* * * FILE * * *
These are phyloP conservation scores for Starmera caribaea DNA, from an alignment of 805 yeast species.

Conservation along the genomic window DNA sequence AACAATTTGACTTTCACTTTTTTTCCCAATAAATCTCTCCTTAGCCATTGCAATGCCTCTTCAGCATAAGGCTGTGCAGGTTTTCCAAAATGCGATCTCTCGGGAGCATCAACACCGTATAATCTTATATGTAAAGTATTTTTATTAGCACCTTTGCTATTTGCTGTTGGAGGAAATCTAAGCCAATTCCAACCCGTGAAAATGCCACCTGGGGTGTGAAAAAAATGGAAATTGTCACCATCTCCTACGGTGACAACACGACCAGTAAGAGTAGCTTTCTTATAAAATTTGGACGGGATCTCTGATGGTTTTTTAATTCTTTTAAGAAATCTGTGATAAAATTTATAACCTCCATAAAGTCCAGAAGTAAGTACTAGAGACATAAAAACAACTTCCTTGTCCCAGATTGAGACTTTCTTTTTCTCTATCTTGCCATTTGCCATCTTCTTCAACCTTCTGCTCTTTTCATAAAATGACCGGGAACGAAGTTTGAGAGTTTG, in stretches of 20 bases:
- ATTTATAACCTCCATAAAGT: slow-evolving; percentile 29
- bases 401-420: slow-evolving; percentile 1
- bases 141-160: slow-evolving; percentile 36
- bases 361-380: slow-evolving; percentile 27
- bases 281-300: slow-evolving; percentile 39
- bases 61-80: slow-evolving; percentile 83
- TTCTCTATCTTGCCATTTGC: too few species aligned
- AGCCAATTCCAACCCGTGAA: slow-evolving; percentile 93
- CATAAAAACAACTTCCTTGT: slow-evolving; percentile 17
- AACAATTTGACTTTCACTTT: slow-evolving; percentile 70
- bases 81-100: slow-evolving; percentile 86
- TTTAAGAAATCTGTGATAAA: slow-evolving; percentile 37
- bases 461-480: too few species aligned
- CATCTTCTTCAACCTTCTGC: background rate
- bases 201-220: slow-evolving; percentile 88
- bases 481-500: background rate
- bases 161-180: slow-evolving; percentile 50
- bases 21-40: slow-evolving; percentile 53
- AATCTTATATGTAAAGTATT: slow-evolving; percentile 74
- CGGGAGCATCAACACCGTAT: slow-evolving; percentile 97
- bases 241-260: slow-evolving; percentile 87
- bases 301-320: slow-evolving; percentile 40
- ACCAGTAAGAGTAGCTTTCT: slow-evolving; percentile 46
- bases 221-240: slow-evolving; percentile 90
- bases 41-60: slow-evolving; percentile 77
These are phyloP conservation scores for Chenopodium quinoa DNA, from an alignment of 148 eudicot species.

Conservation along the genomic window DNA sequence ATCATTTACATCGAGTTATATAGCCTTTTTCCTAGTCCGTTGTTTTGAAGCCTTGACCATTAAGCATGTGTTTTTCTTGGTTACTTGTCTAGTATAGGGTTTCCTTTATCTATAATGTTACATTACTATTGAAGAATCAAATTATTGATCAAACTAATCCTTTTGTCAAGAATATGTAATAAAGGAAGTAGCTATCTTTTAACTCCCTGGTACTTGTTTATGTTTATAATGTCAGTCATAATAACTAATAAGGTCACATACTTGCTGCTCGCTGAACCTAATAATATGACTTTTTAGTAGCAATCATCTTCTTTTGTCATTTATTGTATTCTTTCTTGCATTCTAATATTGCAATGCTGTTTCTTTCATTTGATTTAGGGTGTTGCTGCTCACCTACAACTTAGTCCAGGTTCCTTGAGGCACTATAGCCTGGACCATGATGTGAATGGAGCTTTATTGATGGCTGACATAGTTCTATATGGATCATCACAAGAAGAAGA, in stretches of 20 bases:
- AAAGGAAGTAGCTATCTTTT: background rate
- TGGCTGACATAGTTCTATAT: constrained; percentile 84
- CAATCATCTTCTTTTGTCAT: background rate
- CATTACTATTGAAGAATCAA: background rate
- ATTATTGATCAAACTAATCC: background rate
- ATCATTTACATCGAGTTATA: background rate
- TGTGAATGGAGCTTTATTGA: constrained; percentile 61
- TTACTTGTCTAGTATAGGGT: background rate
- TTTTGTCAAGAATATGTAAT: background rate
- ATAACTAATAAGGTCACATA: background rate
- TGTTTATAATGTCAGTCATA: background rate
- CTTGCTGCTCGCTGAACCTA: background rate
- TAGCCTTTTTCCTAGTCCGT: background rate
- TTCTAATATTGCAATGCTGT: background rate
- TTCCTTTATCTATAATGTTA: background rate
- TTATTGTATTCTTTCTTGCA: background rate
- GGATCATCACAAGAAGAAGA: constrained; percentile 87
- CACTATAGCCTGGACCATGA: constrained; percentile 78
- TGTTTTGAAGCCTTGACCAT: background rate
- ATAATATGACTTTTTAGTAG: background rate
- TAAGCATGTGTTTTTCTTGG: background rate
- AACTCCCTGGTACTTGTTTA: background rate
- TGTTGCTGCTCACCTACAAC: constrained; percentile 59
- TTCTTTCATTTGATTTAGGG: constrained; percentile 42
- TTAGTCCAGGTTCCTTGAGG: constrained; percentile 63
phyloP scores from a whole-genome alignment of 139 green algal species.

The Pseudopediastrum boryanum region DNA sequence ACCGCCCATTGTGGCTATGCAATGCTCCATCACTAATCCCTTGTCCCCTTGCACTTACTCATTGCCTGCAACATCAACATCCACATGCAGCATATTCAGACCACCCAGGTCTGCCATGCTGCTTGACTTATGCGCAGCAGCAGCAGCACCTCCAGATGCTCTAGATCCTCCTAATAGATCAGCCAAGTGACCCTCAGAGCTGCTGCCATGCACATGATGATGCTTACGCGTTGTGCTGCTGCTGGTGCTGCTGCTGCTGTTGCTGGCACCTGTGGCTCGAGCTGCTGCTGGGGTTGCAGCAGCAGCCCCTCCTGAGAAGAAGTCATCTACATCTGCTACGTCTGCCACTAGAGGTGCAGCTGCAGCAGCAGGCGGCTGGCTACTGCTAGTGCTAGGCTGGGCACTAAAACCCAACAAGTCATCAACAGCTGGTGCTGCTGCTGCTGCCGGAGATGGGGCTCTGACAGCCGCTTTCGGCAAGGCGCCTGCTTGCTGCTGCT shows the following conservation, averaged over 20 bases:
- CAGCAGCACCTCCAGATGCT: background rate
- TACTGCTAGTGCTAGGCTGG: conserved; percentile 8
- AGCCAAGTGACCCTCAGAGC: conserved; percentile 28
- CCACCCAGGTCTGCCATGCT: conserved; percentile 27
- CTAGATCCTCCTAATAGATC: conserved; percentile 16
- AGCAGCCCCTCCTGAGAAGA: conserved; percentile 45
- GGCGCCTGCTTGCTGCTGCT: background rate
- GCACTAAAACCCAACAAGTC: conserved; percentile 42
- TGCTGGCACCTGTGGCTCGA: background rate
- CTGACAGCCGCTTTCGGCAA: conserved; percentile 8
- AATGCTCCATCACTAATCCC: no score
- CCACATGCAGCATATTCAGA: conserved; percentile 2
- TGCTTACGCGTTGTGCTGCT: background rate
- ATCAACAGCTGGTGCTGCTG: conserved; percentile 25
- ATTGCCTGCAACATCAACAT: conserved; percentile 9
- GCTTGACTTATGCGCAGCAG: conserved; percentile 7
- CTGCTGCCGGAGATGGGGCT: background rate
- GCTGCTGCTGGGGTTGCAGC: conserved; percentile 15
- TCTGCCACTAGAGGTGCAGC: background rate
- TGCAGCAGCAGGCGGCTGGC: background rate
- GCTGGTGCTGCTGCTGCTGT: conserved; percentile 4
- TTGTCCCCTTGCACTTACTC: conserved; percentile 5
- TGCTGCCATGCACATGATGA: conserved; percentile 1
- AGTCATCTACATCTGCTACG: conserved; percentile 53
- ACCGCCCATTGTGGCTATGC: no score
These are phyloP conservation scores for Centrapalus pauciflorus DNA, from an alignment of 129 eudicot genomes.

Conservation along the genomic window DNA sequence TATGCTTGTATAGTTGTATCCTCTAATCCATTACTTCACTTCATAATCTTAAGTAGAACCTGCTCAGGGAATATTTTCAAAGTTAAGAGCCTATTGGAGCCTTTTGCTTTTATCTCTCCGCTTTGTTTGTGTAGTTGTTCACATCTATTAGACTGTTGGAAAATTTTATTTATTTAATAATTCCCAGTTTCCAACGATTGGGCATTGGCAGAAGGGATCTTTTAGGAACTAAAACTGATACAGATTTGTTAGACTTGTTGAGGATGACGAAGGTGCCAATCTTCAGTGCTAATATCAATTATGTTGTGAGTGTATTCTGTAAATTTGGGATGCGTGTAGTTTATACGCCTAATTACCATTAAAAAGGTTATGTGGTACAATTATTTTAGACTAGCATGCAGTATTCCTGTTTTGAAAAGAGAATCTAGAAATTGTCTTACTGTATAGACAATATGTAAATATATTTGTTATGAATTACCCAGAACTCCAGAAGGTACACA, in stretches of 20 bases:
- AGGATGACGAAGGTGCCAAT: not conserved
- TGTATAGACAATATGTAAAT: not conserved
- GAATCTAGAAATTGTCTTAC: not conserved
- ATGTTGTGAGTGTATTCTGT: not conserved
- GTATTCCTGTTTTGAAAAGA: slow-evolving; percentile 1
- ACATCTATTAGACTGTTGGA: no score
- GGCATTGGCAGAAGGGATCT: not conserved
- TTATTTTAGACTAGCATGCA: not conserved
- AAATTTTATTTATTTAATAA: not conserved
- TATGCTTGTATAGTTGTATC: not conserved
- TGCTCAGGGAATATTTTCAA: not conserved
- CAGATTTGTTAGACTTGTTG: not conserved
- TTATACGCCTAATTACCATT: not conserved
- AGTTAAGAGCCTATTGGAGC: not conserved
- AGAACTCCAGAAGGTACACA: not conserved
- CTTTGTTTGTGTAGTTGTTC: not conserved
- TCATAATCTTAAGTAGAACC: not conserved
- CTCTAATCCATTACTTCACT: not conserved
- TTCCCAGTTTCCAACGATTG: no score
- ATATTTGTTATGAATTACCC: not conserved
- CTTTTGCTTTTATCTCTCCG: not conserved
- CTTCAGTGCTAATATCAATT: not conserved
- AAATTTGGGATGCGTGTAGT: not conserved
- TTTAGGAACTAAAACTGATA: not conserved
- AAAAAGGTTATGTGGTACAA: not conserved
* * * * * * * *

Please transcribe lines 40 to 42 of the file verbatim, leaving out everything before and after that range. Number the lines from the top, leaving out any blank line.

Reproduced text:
- TGTTTATAATGTCAGTCATA: background rate
- CTTGCTGCTCGCTGAACCTA: background rate
- TAGCCTTTTTCCTAGTCCGT: background rate